Need for Debate on the Implications of Honeypot Data for Restrictive Deterrence Policies in Cyberspace

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Criminology & Public Policy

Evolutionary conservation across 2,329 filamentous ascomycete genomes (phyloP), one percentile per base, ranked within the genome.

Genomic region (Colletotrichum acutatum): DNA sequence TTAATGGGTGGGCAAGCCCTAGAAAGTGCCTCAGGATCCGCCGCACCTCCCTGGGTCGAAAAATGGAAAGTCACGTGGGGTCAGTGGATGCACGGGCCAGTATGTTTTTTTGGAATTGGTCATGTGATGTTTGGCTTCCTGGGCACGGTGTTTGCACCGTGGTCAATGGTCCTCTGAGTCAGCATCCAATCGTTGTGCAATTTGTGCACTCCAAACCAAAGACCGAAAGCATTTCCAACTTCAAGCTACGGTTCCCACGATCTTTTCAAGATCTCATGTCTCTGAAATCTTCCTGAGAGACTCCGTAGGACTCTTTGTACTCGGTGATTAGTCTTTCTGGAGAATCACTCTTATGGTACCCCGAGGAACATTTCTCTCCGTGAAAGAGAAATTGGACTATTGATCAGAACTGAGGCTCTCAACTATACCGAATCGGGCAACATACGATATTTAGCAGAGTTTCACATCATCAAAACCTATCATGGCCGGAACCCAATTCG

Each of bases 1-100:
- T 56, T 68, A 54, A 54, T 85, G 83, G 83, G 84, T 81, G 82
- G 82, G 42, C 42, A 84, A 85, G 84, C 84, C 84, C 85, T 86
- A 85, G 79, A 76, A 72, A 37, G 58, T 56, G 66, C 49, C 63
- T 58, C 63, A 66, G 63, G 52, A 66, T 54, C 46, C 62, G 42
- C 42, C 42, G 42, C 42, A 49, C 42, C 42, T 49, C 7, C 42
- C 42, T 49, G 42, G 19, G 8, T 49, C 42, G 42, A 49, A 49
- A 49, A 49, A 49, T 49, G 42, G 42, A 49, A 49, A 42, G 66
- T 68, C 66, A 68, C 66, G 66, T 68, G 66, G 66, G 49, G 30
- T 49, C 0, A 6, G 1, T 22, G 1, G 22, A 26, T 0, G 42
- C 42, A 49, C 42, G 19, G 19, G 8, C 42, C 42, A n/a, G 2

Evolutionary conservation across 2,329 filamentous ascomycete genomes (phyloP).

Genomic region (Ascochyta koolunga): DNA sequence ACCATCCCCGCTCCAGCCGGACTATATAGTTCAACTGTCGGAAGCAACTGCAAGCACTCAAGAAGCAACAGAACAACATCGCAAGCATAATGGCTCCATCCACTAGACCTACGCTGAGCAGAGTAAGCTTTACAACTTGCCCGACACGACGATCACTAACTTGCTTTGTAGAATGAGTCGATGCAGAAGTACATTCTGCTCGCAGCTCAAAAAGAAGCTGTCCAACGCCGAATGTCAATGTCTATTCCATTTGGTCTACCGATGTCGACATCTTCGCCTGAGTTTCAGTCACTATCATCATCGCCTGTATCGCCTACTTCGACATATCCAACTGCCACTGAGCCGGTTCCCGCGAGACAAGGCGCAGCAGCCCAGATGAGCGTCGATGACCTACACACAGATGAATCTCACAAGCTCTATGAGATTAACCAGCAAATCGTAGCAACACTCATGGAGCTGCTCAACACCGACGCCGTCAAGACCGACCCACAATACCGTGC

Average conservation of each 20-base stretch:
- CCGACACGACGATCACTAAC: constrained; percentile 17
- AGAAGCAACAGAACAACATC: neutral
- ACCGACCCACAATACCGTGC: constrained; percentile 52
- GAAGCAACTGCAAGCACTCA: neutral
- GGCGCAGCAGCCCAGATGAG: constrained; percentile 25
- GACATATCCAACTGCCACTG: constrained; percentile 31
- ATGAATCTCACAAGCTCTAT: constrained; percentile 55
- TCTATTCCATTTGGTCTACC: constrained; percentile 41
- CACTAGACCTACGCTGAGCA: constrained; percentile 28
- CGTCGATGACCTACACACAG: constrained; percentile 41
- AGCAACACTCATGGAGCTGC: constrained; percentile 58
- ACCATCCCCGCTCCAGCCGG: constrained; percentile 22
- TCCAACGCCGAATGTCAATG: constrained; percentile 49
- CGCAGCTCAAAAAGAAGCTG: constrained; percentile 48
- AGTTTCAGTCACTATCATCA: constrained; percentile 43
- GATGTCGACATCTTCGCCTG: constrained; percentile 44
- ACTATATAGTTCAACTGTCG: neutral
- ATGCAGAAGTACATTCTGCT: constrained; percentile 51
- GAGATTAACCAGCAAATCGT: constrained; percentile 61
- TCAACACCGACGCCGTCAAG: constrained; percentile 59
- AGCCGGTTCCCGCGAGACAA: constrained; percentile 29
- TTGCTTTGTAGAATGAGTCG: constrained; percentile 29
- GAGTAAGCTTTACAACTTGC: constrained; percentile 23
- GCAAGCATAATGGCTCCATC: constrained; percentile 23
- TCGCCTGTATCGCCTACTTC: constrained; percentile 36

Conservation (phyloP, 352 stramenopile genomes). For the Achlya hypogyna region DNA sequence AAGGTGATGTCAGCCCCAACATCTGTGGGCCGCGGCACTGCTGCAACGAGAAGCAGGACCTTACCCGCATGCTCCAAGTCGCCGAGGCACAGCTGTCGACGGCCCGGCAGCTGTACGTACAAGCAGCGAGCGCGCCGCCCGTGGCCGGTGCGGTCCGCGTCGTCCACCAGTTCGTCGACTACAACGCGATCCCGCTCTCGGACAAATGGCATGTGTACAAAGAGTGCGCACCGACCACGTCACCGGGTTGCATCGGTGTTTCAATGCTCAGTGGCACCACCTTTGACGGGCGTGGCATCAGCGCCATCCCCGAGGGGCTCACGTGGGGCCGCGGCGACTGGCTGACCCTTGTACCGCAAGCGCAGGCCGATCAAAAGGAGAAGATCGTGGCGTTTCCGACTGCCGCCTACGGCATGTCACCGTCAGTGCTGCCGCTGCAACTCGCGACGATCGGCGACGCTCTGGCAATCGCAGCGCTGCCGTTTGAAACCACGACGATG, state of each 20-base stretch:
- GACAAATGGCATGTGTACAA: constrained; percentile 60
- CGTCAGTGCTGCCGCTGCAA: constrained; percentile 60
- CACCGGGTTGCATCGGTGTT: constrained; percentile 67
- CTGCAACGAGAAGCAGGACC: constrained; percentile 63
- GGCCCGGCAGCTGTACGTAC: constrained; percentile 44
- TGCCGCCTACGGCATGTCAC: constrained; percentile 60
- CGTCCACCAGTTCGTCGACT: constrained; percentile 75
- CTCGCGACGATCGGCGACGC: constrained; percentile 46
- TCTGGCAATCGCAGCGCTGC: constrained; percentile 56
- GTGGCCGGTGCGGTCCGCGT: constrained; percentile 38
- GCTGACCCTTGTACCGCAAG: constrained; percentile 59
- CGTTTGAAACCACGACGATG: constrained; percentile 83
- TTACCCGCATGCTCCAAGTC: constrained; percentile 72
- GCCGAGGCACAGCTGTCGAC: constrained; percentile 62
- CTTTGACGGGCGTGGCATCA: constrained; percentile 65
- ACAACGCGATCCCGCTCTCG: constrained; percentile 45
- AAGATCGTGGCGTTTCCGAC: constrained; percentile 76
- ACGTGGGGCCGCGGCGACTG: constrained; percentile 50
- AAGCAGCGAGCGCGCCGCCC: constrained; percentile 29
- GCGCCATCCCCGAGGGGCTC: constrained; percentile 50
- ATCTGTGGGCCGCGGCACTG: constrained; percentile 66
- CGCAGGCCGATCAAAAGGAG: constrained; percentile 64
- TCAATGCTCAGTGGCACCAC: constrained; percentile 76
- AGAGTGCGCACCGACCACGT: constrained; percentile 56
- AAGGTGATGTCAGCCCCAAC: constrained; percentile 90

From the hacking of the Democratic National Committee and the pursuant release of confidential information during the 2016 U.S. presidential election to megadata breaches of financial, insurance, and communication giants (Anthem, Yahoo, etc.) to thousands of cases of identity theft, the United States has been significantly harmed in both financial and security aspects over the last several years with little‐to‐no reason to expect the situation will improve in the short term (Holt, Bossler, and Seigfried‐Spellar, in press). In an ideal world, criminologists would be the go‐to source for their expertise and insights on the causes of various types of crimes, including cybercrime, and on the best practices and policies to address them. One could even imagine criminologists as lighthouses that provide light and direction in uncertain, dark, and stormy times when little is known about a phenomenon and how to address it. Unfortunately, we are not succeeding in providing that service in the area of cybercrime policy.